Articles on Indigenous

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A flag is flown during the annual marijuana 420 gathering in Toronto. THE CANADIAN PRESS/Nathan Denette

Cannabis legalization must include cannabis equity

Canada's federal government is running out of time before the summer session to pass a bill that would pardon those convicted of minor cannabis possession.
MP Pat Dodson could be the next minister for Indigenous Affairs if Labor wins the federal election, a first for a First Nations person. Mick Tsikas/AAP

More First Nations people in parliament matters. Here’s why.

Few First Nations candidates have succeeded in getting elected to parliament, but it is clear that when they do, they can make a substantial difference.
An infusion of resources into local news outlets in Thunder Bay may help communities contend with recent reports of systemic racism against Indigenous communities. Shutterstock

Thunder Bay: Local news is important for conversations on reconciliation

Thunder Bay has received national press for its historically inequitable relationship between Indigenous and non-Indigenous populations. Local journalism could help the city face those challenges.
Learning in their mother tongue facilitates children’s ability to learn another language. Cecil Bo Dzwowa/Shutterstock/Editorial use only

Five ways indigenous languages can be championed for learners

The International Year of Indigenous Languages serves as a good impetus to start implementing policies that prioritises Africa's own languages.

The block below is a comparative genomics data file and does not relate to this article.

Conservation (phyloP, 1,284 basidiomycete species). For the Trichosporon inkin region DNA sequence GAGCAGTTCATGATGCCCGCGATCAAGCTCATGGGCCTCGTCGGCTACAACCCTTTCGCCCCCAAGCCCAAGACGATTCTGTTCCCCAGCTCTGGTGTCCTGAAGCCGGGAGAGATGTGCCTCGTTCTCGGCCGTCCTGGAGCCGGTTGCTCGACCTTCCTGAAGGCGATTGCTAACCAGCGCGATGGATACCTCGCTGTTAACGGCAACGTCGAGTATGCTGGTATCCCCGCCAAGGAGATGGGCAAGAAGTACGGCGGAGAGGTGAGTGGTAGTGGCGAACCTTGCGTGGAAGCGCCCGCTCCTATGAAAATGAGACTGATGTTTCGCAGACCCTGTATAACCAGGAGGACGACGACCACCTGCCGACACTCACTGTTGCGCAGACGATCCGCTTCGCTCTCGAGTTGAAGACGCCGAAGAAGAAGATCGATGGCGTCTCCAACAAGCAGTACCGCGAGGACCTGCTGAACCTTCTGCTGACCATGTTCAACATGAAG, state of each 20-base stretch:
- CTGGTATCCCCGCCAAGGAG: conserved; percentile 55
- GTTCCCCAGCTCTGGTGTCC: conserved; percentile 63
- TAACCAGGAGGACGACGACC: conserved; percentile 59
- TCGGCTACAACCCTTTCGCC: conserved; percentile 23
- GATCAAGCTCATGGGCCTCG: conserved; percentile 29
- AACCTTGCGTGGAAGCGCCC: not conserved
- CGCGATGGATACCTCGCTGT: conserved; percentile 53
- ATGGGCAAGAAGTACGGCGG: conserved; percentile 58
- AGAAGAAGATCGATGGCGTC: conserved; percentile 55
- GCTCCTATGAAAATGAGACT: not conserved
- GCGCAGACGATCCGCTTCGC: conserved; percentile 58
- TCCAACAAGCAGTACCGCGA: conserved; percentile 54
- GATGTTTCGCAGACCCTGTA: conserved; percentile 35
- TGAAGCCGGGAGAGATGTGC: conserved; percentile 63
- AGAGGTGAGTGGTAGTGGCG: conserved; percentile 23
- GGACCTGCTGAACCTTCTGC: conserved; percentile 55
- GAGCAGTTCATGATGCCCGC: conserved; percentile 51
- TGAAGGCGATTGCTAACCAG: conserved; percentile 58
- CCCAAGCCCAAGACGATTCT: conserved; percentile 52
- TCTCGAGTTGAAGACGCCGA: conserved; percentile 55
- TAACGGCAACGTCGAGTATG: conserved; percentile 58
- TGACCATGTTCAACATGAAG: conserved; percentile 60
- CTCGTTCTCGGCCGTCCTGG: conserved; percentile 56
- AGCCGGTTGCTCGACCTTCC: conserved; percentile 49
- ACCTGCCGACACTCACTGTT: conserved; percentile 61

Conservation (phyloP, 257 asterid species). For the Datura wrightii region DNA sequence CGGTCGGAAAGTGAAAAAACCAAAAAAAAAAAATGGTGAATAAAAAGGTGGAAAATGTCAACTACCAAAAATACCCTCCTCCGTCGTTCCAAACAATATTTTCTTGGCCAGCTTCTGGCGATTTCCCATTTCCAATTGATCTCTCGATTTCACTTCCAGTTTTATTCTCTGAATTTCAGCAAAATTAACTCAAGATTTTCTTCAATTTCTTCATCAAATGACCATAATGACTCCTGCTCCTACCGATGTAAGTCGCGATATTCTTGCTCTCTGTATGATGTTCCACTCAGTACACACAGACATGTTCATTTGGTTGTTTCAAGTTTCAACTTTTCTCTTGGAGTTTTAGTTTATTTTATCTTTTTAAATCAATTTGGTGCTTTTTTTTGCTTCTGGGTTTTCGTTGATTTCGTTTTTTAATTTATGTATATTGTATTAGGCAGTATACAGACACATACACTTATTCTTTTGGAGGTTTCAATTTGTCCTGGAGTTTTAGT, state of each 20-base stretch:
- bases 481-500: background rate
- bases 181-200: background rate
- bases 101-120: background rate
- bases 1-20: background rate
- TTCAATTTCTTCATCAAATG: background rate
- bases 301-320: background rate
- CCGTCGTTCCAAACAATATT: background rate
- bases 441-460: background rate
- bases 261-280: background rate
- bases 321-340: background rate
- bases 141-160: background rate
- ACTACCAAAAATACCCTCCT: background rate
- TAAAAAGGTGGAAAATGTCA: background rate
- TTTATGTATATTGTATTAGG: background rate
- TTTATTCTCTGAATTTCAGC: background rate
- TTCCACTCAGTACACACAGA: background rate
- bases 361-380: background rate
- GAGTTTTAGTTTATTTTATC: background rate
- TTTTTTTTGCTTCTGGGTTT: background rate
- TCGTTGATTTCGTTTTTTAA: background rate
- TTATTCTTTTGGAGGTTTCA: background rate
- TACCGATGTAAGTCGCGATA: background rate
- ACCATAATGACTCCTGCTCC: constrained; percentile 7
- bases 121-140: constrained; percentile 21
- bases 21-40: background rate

Descendants of soldiers who fought in the Australian Light Horse Brigade took part in a reenactment to commemorate the 100th anniversary of the battle of Beersheba in Israel in October 2017. Dan Peled/AAP

Telling the forgotten stories of Indigenous servicemen in the first world war

In Aboriginal and Torres Strait Islander communities, Anzac stories are often coloured by racism and ongoing injustices that negate the myth of Anzac 'mateship'.
Maps can be a tool in the defense of Indigenous communities against extractive industries. Canadian Centre for Architecture; Grant Tigner, painter. Seagrams Limited, publisher. The St. Lawrence Seaway and Power Project, in The St. Lawrence Seaway: The Realization of a Mighty Dream, 1954.

Using maps as a weapon to resist extractive industries on Indigenous territories

Historically, western corporate maps have been privileged over Indigenous ones. But given the essential debate of territory in resource conflicts, maps are a crucial tool.
Homeless camps like this one in downtown Nanaimo, B.C., photographed in 2018 can be seen all over North America. THE CANADIAN PRESS Jonathan Hayward

The aging face of homelessness in North American cities

The number of seniors experiencing homelessness in Vancouver has increased in recent years, according to the city’s Homeless Count.
An aerial view of the Kapyong Barracks in an affluent area of Winnipeg, site of one of the most recent urban First Nations reserves. It will soon be transferred to seven Treaty One First Nations. (Facebook)

Urban reserves are tests of reconciliation

Kapyong Barracks in Winnipeg is set to be transferred to Treaty One First Nations to become an urban reserve. A 64-hectare parcel in an affluent area, the reserve will be a test of reconciliation.
We’ve underestimated the extent of mixing between ancestral groups throughout human history. from www.shutterstock.com

How DNA ancestry testing can change our ideas of who we are

Estimating our ancestry is hard – because our backgrounds are much more mixed up than we thought. So don't take your DNA ancestry test results literally: they're just a prediction.
Senator Yvonne Boyer, a Metis lawyer and former nurse called tubal ligations carried out on unwilling Indigenous women one of the “most heinous” practices in health care happening across Canada. THE CANADIAN PRESS/Adrian Wyld

Forced sterilizations of Indigenous women: One more act of genocide